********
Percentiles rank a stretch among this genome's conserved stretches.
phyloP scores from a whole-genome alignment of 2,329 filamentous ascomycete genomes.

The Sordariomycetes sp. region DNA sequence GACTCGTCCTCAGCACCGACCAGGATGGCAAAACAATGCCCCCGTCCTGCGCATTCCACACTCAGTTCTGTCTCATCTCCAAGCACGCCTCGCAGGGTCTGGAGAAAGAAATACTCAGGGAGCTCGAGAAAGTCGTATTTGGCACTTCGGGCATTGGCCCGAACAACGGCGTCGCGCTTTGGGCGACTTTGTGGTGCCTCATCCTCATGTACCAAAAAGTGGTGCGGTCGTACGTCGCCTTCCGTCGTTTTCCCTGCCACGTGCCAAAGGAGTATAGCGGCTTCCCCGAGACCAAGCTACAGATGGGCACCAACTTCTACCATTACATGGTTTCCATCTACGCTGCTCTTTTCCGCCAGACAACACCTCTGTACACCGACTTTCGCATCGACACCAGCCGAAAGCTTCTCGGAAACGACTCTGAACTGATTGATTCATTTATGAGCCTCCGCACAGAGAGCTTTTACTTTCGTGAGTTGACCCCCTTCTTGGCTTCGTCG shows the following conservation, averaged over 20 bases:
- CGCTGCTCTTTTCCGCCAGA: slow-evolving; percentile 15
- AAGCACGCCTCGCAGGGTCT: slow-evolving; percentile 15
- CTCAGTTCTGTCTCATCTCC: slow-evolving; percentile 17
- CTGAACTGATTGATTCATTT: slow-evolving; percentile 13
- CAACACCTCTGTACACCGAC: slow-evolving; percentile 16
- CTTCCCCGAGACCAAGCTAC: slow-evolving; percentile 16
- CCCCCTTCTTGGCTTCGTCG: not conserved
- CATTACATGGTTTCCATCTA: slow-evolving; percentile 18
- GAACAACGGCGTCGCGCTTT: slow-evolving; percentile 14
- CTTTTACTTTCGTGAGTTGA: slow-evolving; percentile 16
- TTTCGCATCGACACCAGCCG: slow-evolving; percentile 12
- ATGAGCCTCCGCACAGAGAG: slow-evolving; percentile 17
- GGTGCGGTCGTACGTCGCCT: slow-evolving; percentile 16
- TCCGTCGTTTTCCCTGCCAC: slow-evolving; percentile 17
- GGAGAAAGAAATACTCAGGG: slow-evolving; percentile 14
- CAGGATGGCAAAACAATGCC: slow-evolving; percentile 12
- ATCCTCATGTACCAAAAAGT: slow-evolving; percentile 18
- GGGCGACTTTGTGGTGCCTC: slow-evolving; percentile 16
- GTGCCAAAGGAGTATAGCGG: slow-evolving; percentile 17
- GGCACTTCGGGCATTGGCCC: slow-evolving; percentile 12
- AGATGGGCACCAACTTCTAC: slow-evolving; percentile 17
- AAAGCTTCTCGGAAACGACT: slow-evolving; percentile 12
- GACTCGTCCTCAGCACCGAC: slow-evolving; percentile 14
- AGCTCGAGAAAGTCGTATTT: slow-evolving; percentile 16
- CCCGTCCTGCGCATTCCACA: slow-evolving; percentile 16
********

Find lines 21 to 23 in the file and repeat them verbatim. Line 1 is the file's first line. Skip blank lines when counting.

- GGGCGACTTTGTGGTGCCTC: slow-evolving; percentile 16
- GTGCCAAAGGAGTATAGCGG: slow-evolving; percentile 17
- GGCACTTCGGGCATTGGCCC: slow-evolving; percentile 12